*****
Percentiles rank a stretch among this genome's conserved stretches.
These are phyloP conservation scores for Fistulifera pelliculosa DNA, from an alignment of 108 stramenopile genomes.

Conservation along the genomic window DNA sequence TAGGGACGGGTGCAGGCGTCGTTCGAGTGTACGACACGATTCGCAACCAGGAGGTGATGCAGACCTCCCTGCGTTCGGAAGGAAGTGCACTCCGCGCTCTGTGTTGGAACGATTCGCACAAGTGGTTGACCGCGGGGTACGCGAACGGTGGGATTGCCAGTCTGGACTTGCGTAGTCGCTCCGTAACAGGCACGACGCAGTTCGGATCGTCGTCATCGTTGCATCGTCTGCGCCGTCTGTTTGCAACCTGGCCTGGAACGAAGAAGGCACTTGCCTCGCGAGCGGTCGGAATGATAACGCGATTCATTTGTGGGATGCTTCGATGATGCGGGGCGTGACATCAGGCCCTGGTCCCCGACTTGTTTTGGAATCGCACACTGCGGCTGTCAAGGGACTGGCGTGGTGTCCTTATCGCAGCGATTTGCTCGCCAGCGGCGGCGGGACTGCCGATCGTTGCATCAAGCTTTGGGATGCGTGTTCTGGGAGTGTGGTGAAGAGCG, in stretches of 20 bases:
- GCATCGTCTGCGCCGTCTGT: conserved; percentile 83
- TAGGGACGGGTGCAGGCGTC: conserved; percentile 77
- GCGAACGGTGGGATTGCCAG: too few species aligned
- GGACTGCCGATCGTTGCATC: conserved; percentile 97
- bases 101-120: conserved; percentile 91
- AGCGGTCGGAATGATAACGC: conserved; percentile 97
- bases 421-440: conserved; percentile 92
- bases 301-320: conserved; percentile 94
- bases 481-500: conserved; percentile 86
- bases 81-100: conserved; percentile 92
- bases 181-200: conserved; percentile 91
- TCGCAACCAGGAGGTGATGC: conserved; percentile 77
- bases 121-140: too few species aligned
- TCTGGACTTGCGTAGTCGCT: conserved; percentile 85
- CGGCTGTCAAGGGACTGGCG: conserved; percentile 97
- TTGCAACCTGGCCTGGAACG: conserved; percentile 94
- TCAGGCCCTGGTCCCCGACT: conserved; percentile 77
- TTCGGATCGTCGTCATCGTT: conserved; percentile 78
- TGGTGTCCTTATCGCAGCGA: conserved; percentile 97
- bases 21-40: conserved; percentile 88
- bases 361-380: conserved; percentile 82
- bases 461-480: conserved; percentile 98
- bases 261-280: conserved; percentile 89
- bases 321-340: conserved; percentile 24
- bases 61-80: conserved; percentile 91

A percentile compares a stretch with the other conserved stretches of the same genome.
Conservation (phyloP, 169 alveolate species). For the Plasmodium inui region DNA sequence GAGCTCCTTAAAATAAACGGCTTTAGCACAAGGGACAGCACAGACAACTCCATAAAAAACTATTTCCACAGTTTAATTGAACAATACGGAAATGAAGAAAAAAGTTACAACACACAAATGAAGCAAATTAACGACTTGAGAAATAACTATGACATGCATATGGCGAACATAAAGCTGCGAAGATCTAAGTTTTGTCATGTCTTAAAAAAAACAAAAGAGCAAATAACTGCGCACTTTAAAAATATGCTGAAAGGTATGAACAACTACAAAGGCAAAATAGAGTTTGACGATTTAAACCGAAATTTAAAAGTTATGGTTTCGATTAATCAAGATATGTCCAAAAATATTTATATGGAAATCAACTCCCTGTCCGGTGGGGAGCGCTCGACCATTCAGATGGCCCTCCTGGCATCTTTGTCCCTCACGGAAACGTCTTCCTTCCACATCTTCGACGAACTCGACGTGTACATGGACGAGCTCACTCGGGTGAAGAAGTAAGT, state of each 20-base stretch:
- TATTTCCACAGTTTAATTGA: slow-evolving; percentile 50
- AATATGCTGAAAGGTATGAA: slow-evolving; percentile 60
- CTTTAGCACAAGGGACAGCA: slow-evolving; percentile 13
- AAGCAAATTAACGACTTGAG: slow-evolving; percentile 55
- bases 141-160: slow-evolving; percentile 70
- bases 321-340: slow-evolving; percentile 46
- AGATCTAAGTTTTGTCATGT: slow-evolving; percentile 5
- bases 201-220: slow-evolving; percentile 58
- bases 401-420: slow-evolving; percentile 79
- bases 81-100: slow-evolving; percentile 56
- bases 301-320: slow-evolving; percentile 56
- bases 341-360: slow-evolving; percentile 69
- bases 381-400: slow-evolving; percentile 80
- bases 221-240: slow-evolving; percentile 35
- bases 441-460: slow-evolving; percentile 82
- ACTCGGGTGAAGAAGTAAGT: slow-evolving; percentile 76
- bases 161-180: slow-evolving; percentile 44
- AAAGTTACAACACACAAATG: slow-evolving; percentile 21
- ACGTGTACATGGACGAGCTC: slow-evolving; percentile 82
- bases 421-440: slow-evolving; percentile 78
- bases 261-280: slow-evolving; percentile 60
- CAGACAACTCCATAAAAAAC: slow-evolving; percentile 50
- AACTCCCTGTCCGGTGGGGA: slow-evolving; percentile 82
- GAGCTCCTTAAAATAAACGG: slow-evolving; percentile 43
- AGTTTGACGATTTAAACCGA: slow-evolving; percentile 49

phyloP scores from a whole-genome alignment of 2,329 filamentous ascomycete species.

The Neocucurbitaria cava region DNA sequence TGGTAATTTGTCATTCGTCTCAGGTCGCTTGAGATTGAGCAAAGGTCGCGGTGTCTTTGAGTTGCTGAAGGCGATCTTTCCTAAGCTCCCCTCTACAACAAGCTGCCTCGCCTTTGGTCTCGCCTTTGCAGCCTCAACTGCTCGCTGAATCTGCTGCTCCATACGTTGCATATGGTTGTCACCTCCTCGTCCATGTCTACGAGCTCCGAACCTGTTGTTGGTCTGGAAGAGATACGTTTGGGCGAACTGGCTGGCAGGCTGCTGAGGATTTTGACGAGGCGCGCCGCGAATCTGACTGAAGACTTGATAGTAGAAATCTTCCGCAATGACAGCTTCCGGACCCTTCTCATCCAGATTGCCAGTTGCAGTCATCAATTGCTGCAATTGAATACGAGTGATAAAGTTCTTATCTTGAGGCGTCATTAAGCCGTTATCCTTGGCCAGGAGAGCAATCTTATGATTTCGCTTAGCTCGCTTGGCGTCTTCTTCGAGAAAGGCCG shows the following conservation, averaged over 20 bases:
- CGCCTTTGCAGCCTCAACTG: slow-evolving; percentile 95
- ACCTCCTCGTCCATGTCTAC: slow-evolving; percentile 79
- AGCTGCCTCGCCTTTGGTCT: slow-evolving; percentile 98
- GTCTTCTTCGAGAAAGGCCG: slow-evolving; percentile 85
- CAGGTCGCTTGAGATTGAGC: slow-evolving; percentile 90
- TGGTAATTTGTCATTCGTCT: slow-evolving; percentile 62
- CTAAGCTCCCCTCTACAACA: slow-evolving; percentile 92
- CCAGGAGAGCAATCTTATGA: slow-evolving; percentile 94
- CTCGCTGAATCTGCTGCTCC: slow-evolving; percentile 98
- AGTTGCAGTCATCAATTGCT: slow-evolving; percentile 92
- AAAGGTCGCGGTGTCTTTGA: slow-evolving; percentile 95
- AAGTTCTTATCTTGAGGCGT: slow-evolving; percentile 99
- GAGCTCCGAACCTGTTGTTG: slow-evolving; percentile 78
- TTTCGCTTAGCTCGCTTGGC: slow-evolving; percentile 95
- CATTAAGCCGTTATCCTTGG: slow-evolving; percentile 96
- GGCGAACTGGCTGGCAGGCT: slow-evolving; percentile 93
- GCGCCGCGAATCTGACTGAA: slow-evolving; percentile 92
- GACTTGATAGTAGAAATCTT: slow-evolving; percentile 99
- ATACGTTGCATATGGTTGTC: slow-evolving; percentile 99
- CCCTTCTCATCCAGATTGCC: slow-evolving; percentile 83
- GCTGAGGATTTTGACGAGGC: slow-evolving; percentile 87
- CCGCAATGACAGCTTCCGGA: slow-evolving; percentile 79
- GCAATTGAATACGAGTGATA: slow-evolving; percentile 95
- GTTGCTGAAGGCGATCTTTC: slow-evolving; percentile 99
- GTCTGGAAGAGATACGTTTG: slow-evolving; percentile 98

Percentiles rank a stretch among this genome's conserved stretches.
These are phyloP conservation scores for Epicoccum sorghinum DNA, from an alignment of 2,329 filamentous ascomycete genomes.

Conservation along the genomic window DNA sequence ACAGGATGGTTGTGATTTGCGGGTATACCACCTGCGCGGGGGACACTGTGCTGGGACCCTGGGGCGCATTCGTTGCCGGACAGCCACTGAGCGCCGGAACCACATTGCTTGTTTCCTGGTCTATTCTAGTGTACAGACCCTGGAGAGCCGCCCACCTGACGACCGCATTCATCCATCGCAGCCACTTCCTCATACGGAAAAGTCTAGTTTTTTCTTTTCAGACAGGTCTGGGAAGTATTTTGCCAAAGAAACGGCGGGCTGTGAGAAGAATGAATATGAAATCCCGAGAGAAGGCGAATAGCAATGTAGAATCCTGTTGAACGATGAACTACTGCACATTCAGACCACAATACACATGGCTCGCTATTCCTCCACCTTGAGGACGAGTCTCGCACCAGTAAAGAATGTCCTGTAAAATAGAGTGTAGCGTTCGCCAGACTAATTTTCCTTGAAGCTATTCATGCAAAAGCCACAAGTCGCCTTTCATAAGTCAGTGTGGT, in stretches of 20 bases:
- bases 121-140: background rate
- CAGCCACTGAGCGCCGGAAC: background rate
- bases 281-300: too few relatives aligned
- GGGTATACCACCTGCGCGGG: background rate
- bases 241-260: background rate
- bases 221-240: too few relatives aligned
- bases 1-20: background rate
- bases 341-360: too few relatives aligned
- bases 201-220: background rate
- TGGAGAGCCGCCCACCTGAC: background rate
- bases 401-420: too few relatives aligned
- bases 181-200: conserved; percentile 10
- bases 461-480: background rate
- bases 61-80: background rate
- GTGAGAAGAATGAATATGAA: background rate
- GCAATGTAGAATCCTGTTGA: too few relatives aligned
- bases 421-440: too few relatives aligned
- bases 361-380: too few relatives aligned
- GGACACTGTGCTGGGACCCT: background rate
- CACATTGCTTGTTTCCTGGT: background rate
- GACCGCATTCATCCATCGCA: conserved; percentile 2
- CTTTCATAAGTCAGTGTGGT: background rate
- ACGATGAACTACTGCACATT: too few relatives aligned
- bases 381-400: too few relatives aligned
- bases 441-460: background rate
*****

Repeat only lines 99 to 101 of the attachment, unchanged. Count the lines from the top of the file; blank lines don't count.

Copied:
- bases 61-80: background rate
- GTGAGAAGAATGAATATGAA: background rate
- GCAATGTAGAATCCTGTTGA: too few relatives aligned